Friday, May 8, 2009

Phrases, we got phrases, we got lots and lots of phrases . . .

By Lonnie Cruse

I'm a huge fan of HGTV and apparently some of the people who appear on the various shows are fans as well, because they all spout the same popular phrases as they wander through other people's houses, looking to buy. Lots of natural light. Light and airy. Gotta have hardwood floors. Gotta have stainless steel appliances. Gotta have granite counter tops.

We live in the Midwest, where you can buy an entire house for the price of a small bathroom in California or New York. We have light. We have airy. Granite counter tops aren't quite as numerous but our walk-in closets make theirs look like glorified shoe boxes. So there.

Favorite phrases. They pop up in novels as well. I forgot to grab my cell phone off the charger (translation: the protagonist is now without any way to call 911 for backup, so must chase and/or run from the killer aaaaall alone. The cop/sheriff/DA (take your pick) is so stupid, he/she will never solve the case, and since I was in the neighborhood when the murder took place, I'll be arrested (never mind that 100 or so other suspects were there too) so I'll have to solve it myself. I never carry a firearm, they're too dangerous, so I'll face the bad guy bare-handed. I don't suspect this person, so of course, I'll accept a ride to a remote location. And the ever popular, I heard a noise in the basement. The lights are out, I can't find a flashlight, and the phone isn't working, so I'll just skip down there and see what's going on.

Okay, the last three aren't actual phrases, but it's what the protag often does that has the reader grinding her teeth.

Are there any common or popular phrases in books that drive you nuts? If so, would you share them with us? How would you word yours differently?

And what color are your granite counter tops, by the way?


Paul Lamb said...

Old fashioned formica countertops in my house.

One phrase that I'll be glad to see buried is "there for me," as in "She was there for me."

What does this mean exactly? Or what doesn't it mean? It's one of those vague, automated expressions that come from too many mouths. I would never give that line to one of my characters unless I wanted to show that character as someone who isn't very thoughtful with words (or feelings) and is merely a media casualty.

Lonnie Cruse said...

Good morning Paul, and my counter tops are formica too. Love your contribution to favorite phrases! Thanks for stopping by.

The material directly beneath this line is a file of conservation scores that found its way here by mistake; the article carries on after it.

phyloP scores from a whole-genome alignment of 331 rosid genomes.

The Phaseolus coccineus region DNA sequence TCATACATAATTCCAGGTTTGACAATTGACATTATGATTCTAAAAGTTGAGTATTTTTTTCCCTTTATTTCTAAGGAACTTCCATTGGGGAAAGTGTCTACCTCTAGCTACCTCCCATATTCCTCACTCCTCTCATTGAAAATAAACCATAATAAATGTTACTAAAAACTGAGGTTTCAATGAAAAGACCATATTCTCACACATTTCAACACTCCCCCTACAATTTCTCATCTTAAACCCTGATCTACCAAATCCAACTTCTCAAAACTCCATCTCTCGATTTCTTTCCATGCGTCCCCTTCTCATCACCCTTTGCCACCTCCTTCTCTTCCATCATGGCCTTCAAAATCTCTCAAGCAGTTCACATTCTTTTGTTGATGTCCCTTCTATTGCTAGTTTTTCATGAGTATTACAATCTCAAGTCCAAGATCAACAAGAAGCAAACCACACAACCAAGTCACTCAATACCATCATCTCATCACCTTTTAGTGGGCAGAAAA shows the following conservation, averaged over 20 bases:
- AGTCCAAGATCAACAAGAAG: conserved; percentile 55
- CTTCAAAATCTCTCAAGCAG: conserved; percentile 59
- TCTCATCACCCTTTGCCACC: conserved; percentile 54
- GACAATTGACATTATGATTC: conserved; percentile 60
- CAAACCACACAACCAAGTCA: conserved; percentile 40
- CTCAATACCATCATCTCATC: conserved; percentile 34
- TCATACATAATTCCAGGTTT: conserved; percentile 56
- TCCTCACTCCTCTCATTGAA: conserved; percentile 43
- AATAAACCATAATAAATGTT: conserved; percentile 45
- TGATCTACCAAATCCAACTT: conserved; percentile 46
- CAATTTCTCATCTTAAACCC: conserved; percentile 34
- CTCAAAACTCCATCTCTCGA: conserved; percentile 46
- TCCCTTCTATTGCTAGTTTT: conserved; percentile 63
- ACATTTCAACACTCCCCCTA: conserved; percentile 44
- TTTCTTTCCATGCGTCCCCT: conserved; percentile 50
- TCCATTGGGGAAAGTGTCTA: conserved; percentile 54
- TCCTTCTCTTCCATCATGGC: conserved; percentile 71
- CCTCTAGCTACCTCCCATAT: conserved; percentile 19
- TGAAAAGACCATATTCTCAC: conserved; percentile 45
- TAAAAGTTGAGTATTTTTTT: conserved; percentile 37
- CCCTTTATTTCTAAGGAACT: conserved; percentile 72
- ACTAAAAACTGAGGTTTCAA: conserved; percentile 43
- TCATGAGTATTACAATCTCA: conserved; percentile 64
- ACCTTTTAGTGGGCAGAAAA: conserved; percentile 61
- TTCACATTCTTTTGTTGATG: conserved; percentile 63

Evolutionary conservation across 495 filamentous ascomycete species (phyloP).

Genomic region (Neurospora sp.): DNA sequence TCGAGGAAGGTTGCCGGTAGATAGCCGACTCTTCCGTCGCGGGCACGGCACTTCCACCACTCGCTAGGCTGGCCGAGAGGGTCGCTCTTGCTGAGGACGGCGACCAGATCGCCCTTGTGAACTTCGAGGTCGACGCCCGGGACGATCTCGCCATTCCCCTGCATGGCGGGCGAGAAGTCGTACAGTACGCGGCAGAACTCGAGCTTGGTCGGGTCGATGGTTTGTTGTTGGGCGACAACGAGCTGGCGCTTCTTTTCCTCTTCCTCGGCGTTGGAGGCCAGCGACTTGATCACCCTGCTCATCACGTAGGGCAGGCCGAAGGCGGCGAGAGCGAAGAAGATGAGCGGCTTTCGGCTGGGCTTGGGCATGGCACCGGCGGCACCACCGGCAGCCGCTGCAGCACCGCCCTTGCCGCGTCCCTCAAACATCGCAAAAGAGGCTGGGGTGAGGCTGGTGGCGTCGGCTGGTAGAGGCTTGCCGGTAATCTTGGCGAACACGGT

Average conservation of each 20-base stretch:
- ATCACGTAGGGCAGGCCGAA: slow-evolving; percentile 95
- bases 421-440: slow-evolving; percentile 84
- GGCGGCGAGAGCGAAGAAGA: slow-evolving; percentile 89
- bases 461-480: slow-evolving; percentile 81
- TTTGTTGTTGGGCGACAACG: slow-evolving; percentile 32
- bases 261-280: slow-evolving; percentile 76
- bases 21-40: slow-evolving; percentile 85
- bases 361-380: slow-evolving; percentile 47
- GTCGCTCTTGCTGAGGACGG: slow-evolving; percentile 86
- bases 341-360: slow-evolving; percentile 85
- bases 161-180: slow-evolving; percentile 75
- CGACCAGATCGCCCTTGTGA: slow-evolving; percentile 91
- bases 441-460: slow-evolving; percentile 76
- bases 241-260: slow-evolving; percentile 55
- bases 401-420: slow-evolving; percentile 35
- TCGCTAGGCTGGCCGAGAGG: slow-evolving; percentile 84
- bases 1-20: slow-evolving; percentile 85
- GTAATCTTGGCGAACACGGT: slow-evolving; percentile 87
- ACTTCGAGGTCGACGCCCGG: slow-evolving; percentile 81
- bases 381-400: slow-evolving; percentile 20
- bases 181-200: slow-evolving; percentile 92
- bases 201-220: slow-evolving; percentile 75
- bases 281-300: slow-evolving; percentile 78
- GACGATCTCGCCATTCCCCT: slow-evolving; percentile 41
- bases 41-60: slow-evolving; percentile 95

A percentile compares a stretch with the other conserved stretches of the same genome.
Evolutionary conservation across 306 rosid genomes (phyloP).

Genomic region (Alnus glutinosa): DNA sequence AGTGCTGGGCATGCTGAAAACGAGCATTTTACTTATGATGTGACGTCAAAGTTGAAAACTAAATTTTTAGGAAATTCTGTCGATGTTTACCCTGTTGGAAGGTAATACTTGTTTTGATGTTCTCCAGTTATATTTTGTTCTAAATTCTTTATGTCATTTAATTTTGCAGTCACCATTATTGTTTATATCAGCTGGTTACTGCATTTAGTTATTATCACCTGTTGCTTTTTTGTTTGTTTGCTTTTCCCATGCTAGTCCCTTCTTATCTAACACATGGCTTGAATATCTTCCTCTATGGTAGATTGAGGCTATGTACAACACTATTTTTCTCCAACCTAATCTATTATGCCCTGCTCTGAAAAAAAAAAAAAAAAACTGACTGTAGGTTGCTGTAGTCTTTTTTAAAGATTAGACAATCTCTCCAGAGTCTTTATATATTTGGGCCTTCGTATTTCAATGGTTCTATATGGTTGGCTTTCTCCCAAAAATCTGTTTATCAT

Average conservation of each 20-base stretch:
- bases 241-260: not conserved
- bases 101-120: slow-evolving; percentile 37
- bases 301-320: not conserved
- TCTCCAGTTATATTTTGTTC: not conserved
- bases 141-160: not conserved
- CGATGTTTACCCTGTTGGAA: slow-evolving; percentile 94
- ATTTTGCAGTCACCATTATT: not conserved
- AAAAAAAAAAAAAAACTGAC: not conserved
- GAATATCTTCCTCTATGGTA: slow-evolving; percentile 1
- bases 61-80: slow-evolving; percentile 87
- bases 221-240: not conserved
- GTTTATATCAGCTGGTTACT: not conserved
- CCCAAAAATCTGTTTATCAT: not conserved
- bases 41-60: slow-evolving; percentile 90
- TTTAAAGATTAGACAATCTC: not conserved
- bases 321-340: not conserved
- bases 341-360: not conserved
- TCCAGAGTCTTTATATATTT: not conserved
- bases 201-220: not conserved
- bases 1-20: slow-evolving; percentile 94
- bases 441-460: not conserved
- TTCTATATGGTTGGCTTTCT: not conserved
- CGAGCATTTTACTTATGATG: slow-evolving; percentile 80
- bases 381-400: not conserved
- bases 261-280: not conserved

Anonymous said...

Lonnie, I'm right there with you about the cell phone and I gotta solve this case.

Here are my favs (not)
"None of this makes any sense."
[Of course it doesn't. We are only on page 33.]

At the cop shop, the coffee is always bitter, the furniture ratty, and the cops are chowing down on trans-fatty acid filled foods. [Come on, even cops have gotten the nutrition message and some cop shop, somewhere, must have been redecorated since the Eisenhower administration.]

Sandra Parshall said...

You don't get much house for your money here in the DC area either, Lonnie. You'd be astonished at what sells for $1 million-plus around here. And my countertops are, alas, not granite.

Your list of pet peeves includes most of mine. I was VERY annoyed when Elizabeth George had Barbara Havers leaving her cell phone in her car in one book (then walking into the villain's clutches). Barb is smarter than that.

Sheila Connolly said...

Cell phones are the bane of mysteries. If you have one, it can't possibly work (sunspots, you know). If you don't have one, everyone in the story yells at you. But try to find a pay phone these days!

I was in Florida in January and drove from somewhere to somewhere (I have no clue where I was--this was only my second trip there), which involved passing a lot of tacky strip malls. I swear, every other store was selling granite countertops. Me, I tiled my own. Ceramic tile.

Sandra Parshall said...

My characters live in the mountains, in a rural county with only one cell phone tower, so it's possible for them to be out of touch -- but even though it's realistic, I haven't done much with that because I don't want to try readers' patience. :-)

Law enforcement officers in the mountains also have real problems with communication. In some spots, their two-way radios simply don't work because signals are blocked. Police communication systems in many small, poor areas are very outdated.

Lonnie Cruse said...

Thanks for the cell phone comments everyone! And would you believe, just this very afternoon hubby wanted to check out a campground about 15 miles or so from us. I needed to call a friend but could not get a signal until we were nearly back home. Perhaps the cell phone gremlins paying me back? Sigh.

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